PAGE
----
Mir Jafar Ali Khan
Mir Jafar Ali Khan Nawab of Bengal from 1757 to 1760 and again from 1763 to1765. Mir Jafar (full name Mir Jafar Ali Khan) was an Arab by descent and son of Sayyed Ahmad Najafi. He came to India as a penniless adventurer like his master Nawab alivardi khan, who gave him the hand of his half-sister (Shah Khanam) and raised him to the post of Bakhshi, a position next only to the nawab himself.
Jafar Ali had gained a reputation for valour by his rapid march to rescue shawkat jang near Katak before his defeated and fleeing captors could murder him (1741) and later by a victory over the Marathas on 14 December 1746. But he proved his cowardliness when in February 1747 he was ordered to make a stand against the Marathas at Medenipur; he fled to Burdwan on hearing of the advance of the Maratha forces under Bhonsle, and abandoned Medenipur to the Maratha ravagers. Soon afterwards he entered into a conspiracy with Ataullah (the faujdar of Rajmahal) to overthrow Alivardi. The conspiracy was unearthed and he was dismissed along with his fellow conspirator.
But Mir Jafar’s designs did not stop there. Nawab sirajuddaula came to the throne in a house divided against itself and hostile factionalism grew in the army due to several factors including Mir Jafar’s ambition. Soon after Alivardi’s death Mir Jafar sent a secret letter to Purnia urging Shawkat Jang to invade Bengal, assuring him of his own support as well as the support of other disgruntled elements in the army and the court of Murshidabad. His unbridled ambition drove him to make a plan for the ouster of Sirajuddaula. With that aim in view he started intrigues at the Delhi Imperial Court for a farman granting Shawkat Jang the three eastern subahs.
But he failed. Siraj reshuffled appointments, placing his own partisans in important posts. Mir Jafar was replaced by Mir Madan as the bakhshi. When the English decided to overthrow Sirajuddaula after the recapture of Calcutta, a conspiracy to oust Sirajuddaula developed' with the help of the English in Calcutta. jagat sheth; Rai Durlabh, the former diwan, and Mir Jafar had joined hands with the English to overthrow the nawab. Towards the end of April 1757 the English got promises of cooperation from these conspirators, and on 1 May 1757 the Calcutta Council agreed to a secret treaty with Mir Jafar, promising to place him on the throne on certain conditions. william watts, the chief of the English factory at kasimbazar, conducted and completed the conspiracy with remarkable diplomatic skill, secrecy and courage. On 5 June 1757 he visited Mir Jafar and obtained his oath of allegiance.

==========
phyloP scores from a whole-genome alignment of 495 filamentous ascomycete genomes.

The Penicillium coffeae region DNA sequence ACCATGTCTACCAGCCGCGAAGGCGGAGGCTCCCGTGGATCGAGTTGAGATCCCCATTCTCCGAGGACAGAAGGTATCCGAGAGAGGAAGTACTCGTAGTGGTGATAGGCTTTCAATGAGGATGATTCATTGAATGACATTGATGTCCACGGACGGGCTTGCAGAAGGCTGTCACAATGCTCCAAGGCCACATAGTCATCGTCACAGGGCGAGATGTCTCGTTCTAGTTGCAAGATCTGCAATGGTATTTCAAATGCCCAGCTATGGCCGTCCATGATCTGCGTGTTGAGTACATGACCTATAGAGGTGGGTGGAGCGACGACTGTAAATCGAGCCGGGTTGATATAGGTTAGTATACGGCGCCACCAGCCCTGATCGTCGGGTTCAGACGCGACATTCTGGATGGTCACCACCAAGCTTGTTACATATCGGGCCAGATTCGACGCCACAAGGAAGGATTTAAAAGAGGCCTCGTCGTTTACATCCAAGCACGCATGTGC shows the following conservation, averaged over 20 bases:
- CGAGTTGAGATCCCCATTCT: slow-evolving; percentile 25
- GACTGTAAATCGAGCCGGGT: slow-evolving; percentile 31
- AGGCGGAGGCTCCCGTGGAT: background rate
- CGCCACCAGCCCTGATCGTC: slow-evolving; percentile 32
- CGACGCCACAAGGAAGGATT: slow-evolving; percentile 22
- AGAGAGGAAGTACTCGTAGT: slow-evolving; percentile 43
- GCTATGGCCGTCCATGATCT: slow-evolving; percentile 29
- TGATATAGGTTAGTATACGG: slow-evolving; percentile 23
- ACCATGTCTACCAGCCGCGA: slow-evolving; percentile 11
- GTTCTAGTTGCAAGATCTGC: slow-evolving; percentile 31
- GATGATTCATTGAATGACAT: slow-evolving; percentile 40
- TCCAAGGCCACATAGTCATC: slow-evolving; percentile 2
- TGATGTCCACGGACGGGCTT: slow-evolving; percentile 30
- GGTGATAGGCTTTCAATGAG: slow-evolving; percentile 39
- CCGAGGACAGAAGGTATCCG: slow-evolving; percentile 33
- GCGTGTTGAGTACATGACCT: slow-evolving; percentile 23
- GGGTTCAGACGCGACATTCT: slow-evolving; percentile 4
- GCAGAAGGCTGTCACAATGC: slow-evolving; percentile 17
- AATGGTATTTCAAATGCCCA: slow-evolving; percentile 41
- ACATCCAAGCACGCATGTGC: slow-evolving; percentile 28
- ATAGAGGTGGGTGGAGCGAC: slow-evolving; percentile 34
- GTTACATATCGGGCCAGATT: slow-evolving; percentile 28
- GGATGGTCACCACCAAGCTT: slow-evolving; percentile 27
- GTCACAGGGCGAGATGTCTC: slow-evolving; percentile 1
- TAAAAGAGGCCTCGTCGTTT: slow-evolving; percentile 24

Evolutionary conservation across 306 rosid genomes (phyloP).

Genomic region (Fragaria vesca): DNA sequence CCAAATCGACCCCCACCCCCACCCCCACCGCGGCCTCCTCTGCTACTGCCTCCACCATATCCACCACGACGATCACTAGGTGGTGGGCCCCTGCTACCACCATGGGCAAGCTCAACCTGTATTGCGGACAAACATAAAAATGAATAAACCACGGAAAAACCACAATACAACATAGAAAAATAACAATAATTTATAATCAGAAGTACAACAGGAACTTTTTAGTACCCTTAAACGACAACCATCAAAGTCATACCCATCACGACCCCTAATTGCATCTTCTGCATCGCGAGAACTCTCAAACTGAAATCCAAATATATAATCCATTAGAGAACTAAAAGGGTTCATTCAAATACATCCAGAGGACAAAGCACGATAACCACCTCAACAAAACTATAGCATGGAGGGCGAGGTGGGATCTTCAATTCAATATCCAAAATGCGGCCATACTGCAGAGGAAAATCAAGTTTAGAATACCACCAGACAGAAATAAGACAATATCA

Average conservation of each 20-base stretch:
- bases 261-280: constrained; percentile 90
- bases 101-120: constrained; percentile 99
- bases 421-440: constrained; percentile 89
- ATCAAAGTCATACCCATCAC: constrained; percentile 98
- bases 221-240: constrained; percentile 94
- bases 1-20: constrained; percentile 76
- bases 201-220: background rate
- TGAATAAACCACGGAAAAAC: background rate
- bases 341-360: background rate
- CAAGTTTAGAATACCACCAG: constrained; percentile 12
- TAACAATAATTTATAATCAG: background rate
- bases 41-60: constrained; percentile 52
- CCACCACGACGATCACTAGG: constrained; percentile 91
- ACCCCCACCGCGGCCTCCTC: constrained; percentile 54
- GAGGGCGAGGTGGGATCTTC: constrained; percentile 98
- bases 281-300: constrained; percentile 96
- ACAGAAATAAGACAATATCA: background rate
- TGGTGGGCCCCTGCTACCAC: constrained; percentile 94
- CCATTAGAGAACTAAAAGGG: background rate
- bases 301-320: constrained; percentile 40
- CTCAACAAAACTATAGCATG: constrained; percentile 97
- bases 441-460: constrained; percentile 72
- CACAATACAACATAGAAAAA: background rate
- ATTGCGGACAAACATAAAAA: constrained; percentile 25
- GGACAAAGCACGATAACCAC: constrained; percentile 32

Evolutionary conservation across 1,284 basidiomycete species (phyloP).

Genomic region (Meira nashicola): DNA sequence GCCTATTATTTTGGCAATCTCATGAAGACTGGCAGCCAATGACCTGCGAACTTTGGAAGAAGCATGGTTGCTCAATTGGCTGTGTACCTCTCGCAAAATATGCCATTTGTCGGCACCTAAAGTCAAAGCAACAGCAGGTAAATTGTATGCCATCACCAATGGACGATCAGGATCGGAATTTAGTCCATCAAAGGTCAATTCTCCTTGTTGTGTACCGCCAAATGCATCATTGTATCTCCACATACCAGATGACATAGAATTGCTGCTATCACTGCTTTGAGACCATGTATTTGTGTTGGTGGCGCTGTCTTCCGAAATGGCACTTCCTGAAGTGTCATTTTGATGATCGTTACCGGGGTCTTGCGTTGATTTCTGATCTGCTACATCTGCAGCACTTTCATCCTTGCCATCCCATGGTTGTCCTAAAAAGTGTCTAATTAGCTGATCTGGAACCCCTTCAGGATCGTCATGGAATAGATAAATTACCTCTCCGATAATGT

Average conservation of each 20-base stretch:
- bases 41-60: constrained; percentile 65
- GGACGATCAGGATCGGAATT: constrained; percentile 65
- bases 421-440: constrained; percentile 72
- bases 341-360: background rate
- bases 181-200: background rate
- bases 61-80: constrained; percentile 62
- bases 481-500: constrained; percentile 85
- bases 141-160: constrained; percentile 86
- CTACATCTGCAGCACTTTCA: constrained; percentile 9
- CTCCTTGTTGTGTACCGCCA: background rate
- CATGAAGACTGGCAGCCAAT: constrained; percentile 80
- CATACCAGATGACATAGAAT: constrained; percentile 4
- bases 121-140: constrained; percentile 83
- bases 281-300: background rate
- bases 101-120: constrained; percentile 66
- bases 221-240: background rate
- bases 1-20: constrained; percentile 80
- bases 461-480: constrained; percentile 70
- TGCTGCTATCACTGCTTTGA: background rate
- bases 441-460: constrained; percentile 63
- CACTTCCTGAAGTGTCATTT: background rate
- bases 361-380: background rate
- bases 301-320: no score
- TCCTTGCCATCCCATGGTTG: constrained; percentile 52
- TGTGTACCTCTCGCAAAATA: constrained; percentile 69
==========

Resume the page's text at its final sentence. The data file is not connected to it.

In the battle of palashi, on receiving the news of Mir Madan's fall, Sirajuddula called Mir Jafar to his tent and begged his loyalty. Mir Jafar swore by the Holy Quran to fight the English; advised the nawab to withdraw the troops from the field and promised to fight with renewed vigour next morning. On coming out of the nawab's tent to his own troops in the field, he sent a letter to robert clive informing him of the nawab's helplessness and despair and urging the English to advance at once and seize the camp.
Mir Jafar's treacherous advice worked. The nawab suspended the engagement of his troops for the day and ordered the withdrawal. When the nawab's troops began to withdraw Clive launched an assault upon the retiring troops. The vast cavalry hordes of Mir Jafar, Durlabh Ram and Yar Latif were retiring further and further away without having fired a single shot during the whole day, while Clive's musketeers kept up a steady volley. Clive himself sprang forward to deliver the decisive blow. The nawab's army fled in confusion. The nawab himself was forced to flee, but soon after he was captured and put to death by one Muhammadi Beg under orders from Mir Jafar's son, Miran. On 29 June Clive met Mir Jafar at Sirajuddaula's Hirajhil Palace and there, in the presence of the great zamindars and other courtiers, he led Mir Jafar by the hand to the masnad, and saluted him as the nawab of Bengal, Bihar and Orissa, upon which the courtiers congratulated him and paid him the usual homage.
As a reward the company was granted undisputed right to free trade in Bengal, Bihar and Orissa. It also received the zamindari of the 24 Parganas near Calcutta. Mir Jafar paid a sum of Rs. 17,700,000 as compensation to the company for Sirajuddaula's attack on Calcutta and the traders of the city. In addition, he paid large sums as 'gifts' to high officials of the company. Moreover, it was understood that British merchants and officials would no longer be asked to pay any taxes on their private trade. The company's officials wished to grasp all they could by using Mir Jafar as a 'golden sack' into which they could dip their hands at pleasure.
Mir Jafar soon discovered that it was impossible to meet all the demands of the company and its officials, who on their part, began to criticise the nawab for his incapacity in fulfilling their expectations. Therefore, in October 1760, the company forced Mir Jafar to abdicate in favour of his son-in-law, mir qasim. But soon the independent spirit of Mir Qasim led to his overthrow and the English restored Mir Jafar as nawab in 1763 and collected huge sums for the company and its high officials. Mir Jafar's inglorious nawabship ended with his death in 1765. [Mohammad Shah]
Bibliography AC Roy, The Career of Mir Jafar Khan, 1757-66, Calcutta, 1953; KK Datta, Alivardi and His Ttimes, Calcutta, 1963; Bipan Chandra, Modern India, New Delhi, 1976; JN Sarkar, History of Bengal, (Muslim Period), 1200-1757, New Delhi, 1977.